Overall Reflections on the Meeting
(Due to jet lag and a lot of catch-up work here in India this is past due, my apology – Jack)
Since the Scotts and the Gilles’s instigated the Springboard Gathering in Denver a week ago, I thought it would be good to share my thoughts and reflections on the event. I would encourage any of those attending to do the same.
It was a wonderful event, and it exceeded my fondest hopes for what might occur. The Denver team did a superb job of coordination, facilitation and hosting. I doubt we could have held it any other place. I am extremely grateful for everyone who enabled a flawlessly hosted event.
Each and every participant was a joy to behold and I rejoice in their decision to stand in a self-understanding of being the Order all of these years. I particularly want to note the contribution of Clare Whitney. Her passion for getting us all to share our engagement and learning from our years in dispersion was a real highlight and led us to see what a valuable asset this is for our future.
We shared stories of our engagement and learning of the last years working in our various configurations of dispersion. We sang songs from our past and talked about the need for writing and singing new songs. We enjoyed wonderful spirit exercises led by Pat Webb and David McCleskey
from their beautiful workbook on The Other World (soon to be available for purchase by all). The deeps were touched again and again. Tears and personal journeys were shared with amazing intimacy. Our spirits were profoundly cared for and our sense of mission quickened with helpful images of the journey to date (see George Walters talk on the 30-30-30 year journey we have been on together) and the idea and images of the “Guild” as our mission to come.
Friday was spent in conversation and context of our individual work and vocational engagement. I did a spin on “The People of the Seven C’s” which included listening to an 18-minute segment of a JWM talk done in 1960 on the “New Middle Ages”. (David Dunn is working on getting this upgraded so you might listen to it) and this was followed by George Walters building on the board image and creating the story of our life together (with JWM), our life as the Diaspora, and the next 30 years of new corporate mission.
Saturday began with a sense of excitement in the air. At least four people had woken up around 4am and had done brooding and model building on their own. The room had small groups clustered around whiteboards, flipcharts and a blackboard talking and sharing ideas as we all shared in a wonderful breakfast hosted and cooked by the Denver team. By the afternoon it was clear we needed to work in smaller configurations and four groups were formed. 1. Our journey as the Diaspora, 2. The Guild, 3. The Internet Enablement and 4. The Emergent Vision. Each group saw their task in light of the common future we all sensed we were creating. No nostalgia ever crept into any of our discussions although there were some funny stories like Don Elliott recalling helping to finance the purchase of large quantities of yellow rice for Majuro only to discover they only eat white rice thanks to years of Japanese occupation!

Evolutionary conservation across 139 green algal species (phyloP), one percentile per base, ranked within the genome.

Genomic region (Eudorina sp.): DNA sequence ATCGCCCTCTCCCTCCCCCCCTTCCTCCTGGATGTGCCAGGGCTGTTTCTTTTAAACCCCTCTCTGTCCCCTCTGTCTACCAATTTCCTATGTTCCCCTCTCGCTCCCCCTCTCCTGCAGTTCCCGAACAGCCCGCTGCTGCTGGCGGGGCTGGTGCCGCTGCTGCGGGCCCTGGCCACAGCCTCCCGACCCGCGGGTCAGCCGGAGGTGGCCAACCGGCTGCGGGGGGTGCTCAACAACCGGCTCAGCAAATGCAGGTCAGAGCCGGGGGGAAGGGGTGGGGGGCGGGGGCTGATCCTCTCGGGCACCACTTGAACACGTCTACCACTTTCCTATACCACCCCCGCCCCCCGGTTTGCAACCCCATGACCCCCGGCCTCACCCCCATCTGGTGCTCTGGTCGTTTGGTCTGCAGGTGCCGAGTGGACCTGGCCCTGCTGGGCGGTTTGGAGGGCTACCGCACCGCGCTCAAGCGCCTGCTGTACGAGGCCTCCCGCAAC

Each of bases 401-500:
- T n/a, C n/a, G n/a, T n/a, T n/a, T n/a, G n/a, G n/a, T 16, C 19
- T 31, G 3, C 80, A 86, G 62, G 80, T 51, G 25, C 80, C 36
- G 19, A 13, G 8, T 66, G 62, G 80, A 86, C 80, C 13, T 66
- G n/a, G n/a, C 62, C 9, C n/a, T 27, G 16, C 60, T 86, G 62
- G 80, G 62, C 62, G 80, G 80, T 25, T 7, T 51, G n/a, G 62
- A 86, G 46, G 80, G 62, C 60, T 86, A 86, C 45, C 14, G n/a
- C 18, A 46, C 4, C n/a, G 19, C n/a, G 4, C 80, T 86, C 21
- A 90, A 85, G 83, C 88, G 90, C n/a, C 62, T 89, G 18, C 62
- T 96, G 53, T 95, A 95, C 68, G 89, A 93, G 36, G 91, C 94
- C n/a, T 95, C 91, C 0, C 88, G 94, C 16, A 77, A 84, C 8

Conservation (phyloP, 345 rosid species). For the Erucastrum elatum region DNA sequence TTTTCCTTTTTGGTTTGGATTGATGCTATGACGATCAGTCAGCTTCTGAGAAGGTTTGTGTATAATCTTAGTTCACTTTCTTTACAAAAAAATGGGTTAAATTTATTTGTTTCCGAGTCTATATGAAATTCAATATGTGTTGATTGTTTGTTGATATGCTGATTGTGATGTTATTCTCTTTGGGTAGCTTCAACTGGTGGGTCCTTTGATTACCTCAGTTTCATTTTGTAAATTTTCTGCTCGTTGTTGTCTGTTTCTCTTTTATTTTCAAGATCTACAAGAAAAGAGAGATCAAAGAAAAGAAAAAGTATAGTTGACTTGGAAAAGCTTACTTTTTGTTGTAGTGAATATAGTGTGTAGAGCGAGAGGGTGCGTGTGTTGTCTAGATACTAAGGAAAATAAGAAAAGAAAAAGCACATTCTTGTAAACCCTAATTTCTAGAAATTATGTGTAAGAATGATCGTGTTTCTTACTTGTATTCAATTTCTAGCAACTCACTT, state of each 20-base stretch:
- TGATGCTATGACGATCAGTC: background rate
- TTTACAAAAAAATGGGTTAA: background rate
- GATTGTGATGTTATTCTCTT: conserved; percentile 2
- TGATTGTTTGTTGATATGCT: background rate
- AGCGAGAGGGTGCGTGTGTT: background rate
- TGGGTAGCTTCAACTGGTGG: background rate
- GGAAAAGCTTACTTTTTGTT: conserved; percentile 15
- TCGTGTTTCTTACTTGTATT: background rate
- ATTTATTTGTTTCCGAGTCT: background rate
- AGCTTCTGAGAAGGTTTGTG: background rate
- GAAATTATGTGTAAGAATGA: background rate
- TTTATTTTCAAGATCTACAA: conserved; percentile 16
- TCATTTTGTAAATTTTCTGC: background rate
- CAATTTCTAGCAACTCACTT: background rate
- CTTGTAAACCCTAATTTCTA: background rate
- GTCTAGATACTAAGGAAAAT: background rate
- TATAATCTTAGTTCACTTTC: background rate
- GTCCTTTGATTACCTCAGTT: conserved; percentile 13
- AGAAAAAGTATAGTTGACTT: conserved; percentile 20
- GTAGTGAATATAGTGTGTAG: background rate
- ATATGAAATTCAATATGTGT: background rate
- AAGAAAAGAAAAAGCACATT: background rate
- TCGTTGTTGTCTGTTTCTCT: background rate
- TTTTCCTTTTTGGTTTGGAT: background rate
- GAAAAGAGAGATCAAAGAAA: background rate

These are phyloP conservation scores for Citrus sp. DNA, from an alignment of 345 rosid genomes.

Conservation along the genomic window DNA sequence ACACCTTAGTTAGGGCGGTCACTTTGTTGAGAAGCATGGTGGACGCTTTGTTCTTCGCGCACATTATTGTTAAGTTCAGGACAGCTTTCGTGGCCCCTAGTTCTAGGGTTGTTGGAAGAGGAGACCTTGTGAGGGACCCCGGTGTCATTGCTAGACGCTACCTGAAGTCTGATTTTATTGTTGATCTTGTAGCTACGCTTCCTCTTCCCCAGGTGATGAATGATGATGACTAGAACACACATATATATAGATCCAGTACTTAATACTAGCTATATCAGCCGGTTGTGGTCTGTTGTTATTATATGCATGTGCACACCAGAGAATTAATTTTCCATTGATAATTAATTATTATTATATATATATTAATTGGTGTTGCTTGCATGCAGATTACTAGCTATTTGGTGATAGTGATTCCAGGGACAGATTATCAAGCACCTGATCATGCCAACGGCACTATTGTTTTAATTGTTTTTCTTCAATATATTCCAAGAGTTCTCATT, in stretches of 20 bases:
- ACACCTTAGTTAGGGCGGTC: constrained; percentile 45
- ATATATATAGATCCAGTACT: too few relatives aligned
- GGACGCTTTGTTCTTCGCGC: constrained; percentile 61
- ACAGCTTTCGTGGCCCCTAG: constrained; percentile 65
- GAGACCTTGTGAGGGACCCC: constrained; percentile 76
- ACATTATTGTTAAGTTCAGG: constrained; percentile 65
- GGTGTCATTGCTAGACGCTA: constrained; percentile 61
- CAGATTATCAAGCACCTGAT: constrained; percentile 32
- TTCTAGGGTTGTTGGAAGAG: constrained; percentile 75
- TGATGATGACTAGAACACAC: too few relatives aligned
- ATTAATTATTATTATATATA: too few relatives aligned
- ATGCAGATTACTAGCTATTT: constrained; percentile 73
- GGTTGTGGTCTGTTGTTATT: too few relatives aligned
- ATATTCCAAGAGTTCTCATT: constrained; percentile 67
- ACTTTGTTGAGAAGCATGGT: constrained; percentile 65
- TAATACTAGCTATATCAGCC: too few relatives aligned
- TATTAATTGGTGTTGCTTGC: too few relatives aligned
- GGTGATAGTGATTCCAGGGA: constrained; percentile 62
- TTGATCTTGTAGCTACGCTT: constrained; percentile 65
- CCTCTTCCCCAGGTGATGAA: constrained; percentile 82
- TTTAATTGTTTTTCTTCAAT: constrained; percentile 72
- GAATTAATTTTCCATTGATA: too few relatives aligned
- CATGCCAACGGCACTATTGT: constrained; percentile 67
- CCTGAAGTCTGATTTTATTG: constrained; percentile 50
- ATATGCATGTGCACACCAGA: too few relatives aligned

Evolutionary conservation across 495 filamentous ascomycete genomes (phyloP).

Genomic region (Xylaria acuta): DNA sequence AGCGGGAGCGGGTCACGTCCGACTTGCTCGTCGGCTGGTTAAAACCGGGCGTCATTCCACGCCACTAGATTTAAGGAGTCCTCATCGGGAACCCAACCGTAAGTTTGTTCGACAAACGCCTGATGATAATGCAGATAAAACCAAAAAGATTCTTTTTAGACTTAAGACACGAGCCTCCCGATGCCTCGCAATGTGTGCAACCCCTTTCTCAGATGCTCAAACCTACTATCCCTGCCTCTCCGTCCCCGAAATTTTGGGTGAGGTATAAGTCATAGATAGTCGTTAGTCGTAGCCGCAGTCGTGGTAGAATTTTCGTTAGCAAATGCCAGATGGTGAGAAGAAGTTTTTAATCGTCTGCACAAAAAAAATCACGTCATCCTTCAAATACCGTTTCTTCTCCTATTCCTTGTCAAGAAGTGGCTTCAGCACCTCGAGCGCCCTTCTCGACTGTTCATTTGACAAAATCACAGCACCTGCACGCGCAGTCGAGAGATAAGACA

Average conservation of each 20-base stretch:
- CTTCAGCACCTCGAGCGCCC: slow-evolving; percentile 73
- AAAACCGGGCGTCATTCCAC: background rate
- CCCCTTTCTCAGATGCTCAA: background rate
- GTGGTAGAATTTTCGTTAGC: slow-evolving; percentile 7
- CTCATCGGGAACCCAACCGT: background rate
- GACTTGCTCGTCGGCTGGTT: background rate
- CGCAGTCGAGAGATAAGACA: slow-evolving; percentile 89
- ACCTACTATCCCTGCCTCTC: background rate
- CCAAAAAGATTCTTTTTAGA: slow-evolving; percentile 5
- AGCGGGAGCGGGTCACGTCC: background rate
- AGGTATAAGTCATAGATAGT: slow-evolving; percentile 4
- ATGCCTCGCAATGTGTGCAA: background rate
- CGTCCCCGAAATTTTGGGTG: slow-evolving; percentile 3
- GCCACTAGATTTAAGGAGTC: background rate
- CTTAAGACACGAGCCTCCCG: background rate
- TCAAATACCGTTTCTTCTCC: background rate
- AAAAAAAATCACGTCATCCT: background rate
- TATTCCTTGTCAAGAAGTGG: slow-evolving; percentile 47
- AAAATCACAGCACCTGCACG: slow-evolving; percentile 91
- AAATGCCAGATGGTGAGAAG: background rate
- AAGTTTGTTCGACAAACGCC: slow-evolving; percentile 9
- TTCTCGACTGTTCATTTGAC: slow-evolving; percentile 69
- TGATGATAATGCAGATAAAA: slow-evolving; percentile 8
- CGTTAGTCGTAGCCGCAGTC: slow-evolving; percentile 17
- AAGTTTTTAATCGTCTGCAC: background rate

Sunday we spent additional time in our task forces, then held a plenary. Each team captured an exciting component of our future and you can find that in the task force reports that are being put up. We talked about how to finish the work begun and what the next steps need to be and who would be responsible for what. We suggested the next gathering would be in July or early August and that we would explore the possibility of this being at the Patterson’s Abby North or perhaps back in Denver. We launched the Guild experiment with a group taking responsibility for an Education Guild and there may be others begun as well in the next few months.
Although we had a limited time to do a reflection on the event, what we did do was profound! People shared from the depths of their hearts. Perhaps none more moving than Byrne Johnson’s witness that he had driven nearly 2,000 miles to say a last goodbye to those he loved so much. And now he had a new life on his hands! He said it was like an alcoholic being on the wagon for almost 30 years, and one taste he was forever off the wagon again! After the final song, Gordon Harper sent us forth with one of the most moving readings any of us had ever heard; the last several verses of Ulysses. (also posted) It was as if it had been written only for us.
For me personally I would point to what I feel are the three major accomplishments.
1. An affirmation and absolution on our time as the Diaspora. God’s great gift of taking the structure of the OE out of being and forcing us to learn how to be the Order, people of the Spirit on our own.
2. A significant breakthrough in the understanding of what we were trying to say was the “Third Campaign” in 1977 that we would be about in our future, The Global Servant Force. The Guild seems to be the key component to our emergent mission of Caring for Those Who Care. (See Guild Taskforce report)
3. A deep an abiding realization that our decision to be the Order transcends time and structures. The Order is God’s and there is a new form of that emerging. We have a role to play in that formation and an obligation to bring the new para-vocated people into an emergent covenant.
For me, “Now is indeed the Time and We are the People”.
- 25 Oct 2007